As I remember it today, each successive day continued with the storm on a fairly consistent track.

Looking back, I realize I was a sucker. These forecasts were well beyond the capability of the available models. That they were right was dumb luck!

A few days before Gloria struck, I started sharing my concerns with my boss and he put together a plan. Again, in hindsight we were so innocent. Today, wall-to-wall coverage would begin days before the storm struck. In 1985, with the storm due midday, we planned on running Good Morning America in its entirety!

I stayed after the late news, doing cut-ins through the night. No one was watching, but I was there.

We had little morning news presence back then. I don’t even remember who it was, but a single person produced and reported in the morning.

At 7:00 AM we switched to GMA. Every half hour their meteorologist reported the national weather, including the upcoming hurricane. The graphics on GMA were wrong&#185. Every half hour I’d follow Dave Murray, asking the viewers to believe me and not him.

Before long, we were on-the-air non-stop. The station really did an amazing job. I still remember some live shots, especially David Henry’s from Bridgeport, as if they happened yesterday.

Gloria had been a Category 3 hurricane with 125 mph winds, but was a shadow of her former self when she hit Long Island and then Connecticut. Officially, Gloria hit Connecticut with 90 mph sustained winds. Today, I doubt even that number. Whatever it was, it was frightening. Half the state lost power.

My friend Diane Smith lost a beautiful sailboat. Other friends and co-workers would lose trees and power – in some cases for a week or more.

I watched the storm on the Weather Service’s ancient radar. As it approached Connecticut, the eye opened up. We had one eyewall pass overhead and that was it. The southern half of this north moving storm no longer existed.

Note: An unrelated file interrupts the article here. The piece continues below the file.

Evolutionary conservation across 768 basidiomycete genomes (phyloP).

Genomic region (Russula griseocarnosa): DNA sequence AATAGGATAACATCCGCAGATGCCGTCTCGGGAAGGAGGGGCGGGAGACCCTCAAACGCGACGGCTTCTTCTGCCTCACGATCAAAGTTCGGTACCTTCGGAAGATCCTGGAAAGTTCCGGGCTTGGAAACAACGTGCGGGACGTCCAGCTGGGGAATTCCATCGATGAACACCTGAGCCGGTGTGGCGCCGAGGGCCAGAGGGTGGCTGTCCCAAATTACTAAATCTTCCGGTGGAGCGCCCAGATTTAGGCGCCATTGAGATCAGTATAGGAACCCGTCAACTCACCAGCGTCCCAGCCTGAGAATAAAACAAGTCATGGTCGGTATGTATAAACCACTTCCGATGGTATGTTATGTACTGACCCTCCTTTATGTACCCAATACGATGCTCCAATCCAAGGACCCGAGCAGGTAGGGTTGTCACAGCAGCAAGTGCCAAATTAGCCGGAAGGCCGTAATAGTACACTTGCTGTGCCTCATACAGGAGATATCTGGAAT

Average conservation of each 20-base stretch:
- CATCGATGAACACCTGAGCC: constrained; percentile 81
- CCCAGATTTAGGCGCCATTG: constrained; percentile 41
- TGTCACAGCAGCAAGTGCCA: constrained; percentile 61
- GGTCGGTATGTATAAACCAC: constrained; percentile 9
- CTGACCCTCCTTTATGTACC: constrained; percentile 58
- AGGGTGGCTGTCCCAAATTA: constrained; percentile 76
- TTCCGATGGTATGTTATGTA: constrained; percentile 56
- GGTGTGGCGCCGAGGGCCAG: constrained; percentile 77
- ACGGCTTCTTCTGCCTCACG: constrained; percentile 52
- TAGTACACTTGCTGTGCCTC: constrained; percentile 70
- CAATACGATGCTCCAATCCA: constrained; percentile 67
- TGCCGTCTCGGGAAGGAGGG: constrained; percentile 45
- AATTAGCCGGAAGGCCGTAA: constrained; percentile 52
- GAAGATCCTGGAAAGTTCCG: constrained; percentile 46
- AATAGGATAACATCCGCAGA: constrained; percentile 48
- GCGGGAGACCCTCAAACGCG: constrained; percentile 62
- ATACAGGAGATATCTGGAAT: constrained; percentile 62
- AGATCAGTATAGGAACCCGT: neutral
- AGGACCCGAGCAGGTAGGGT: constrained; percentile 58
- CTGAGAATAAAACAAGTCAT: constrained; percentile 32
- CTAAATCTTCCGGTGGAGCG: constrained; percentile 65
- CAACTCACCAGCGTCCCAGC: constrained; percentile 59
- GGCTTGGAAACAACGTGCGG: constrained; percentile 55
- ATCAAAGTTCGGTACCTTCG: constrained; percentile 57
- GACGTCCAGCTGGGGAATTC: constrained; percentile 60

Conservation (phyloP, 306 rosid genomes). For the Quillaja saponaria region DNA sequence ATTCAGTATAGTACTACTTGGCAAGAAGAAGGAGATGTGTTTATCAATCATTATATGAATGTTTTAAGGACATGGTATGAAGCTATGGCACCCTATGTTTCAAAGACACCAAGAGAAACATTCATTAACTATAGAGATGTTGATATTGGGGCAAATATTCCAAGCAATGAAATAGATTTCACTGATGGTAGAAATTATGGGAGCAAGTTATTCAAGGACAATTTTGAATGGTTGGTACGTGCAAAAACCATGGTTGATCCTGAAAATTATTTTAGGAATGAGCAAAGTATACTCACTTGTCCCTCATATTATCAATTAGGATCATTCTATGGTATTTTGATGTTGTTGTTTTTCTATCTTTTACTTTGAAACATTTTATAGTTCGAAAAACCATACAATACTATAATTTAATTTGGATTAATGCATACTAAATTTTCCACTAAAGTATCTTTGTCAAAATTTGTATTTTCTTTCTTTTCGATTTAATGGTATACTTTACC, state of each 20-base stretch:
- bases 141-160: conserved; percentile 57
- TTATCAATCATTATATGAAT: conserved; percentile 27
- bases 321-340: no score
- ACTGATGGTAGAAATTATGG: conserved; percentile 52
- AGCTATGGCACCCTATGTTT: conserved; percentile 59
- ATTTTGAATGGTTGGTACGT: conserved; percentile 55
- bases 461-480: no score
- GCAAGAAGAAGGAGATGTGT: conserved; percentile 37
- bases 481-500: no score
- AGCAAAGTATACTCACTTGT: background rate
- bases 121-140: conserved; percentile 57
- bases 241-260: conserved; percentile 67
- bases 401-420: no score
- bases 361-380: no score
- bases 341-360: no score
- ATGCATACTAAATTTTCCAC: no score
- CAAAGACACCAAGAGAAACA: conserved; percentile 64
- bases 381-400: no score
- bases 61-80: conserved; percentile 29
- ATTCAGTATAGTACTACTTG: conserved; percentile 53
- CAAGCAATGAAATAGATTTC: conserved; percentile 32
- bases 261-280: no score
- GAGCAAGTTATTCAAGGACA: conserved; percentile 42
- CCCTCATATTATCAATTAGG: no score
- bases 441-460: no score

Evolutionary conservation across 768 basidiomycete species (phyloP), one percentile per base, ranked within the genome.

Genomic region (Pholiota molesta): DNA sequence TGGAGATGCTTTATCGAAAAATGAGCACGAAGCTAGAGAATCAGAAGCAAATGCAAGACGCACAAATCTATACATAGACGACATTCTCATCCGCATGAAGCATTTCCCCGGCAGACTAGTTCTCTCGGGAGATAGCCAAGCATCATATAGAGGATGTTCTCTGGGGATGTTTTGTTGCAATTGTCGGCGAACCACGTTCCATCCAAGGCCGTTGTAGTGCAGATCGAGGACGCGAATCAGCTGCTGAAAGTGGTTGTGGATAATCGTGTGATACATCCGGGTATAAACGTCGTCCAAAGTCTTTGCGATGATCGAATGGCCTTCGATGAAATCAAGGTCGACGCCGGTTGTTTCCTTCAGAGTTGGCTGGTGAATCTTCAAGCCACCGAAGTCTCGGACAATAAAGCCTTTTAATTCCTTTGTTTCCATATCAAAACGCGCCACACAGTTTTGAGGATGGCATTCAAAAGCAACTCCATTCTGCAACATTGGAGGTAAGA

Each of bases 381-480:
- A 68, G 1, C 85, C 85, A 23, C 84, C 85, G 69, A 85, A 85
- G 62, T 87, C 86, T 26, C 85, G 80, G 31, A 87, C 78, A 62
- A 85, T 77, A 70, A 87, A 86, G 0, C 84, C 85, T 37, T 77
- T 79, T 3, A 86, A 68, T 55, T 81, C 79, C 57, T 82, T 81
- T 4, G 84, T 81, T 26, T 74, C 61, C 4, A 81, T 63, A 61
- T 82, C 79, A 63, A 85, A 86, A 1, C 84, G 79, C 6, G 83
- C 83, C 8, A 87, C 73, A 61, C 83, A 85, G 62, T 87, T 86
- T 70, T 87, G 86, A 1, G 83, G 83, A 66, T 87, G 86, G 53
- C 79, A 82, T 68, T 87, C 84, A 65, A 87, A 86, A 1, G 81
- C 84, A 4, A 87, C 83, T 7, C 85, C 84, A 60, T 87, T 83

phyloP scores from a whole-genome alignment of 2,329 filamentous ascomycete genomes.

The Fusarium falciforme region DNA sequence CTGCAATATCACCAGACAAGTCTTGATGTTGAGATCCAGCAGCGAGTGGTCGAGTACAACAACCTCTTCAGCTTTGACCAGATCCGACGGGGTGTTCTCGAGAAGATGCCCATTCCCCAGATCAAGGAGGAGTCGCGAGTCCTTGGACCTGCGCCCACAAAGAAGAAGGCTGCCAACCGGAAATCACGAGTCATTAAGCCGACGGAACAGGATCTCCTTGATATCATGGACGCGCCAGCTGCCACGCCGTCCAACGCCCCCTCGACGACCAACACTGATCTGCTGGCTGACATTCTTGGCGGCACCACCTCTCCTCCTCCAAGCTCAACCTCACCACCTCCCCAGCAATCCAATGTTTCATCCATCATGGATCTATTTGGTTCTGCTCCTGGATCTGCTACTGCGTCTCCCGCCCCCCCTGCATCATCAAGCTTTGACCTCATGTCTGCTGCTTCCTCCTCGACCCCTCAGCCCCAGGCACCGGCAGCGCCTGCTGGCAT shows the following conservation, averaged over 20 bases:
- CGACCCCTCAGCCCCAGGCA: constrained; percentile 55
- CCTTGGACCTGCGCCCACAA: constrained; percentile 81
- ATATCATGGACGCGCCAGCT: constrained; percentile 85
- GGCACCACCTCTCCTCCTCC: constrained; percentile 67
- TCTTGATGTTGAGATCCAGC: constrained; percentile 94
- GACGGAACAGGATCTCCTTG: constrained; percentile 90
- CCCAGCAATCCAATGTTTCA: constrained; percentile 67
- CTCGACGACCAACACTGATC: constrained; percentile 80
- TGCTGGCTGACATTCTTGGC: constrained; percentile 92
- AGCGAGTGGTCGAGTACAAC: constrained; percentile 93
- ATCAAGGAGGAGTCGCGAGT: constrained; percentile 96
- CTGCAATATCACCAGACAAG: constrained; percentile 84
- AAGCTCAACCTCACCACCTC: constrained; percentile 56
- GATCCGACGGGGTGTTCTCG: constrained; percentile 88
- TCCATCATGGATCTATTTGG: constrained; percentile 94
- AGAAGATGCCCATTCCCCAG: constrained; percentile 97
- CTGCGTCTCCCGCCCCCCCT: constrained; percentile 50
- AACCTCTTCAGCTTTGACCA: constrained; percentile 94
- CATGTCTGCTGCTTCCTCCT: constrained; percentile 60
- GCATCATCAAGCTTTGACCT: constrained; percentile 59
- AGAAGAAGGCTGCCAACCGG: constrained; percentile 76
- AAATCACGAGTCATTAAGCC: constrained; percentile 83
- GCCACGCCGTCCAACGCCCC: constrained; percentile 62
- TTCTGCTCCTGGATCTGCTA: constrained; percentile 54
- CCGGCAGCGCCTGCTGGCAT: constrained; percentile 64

By nightfall Gloria was gone and Connecticut was picking up the pieces.

A day or two later in the New Haven Register, Carolyn Wyman didn’t talk about my coverage, she wrote about my disheveled hair, wondering if it was an affectation. I was crushed. I wonder if Carolyn (who seems like a nice person) knows I still remember? I wonder if she still feels that way?

On second thought, maybe I don’t want to know.

Hurricane Gloria was where I first realized, no matter how important it made my job, I didn’t want really bad weather to come here. Some forecasters do. Some meteorologists salivate over tornadoes and hurricanes. I, on the other hand, had my fill on that one day.

Years later, Governor (now prisoner) John Rowland told me he was waiting for houses to start blowing through the streets of Waterbury. To some, the storm was a disappointment. To others, especially along the Connecticut shoreline, it was a few hours of terror.

I am looking forward to seeing some of the old video and trying to remember what it was like watching it the first time. I am petrified that among the old clips will be a little cut of me, 20 years younger, looking like I was 15.

&#185 – As far as I could tell, a graphic artist preparing the maps traced the correct forecast track. Unfortunately, the line she/he drew wasn’t centered on the pen, but was actually to the right of it. That was common back then.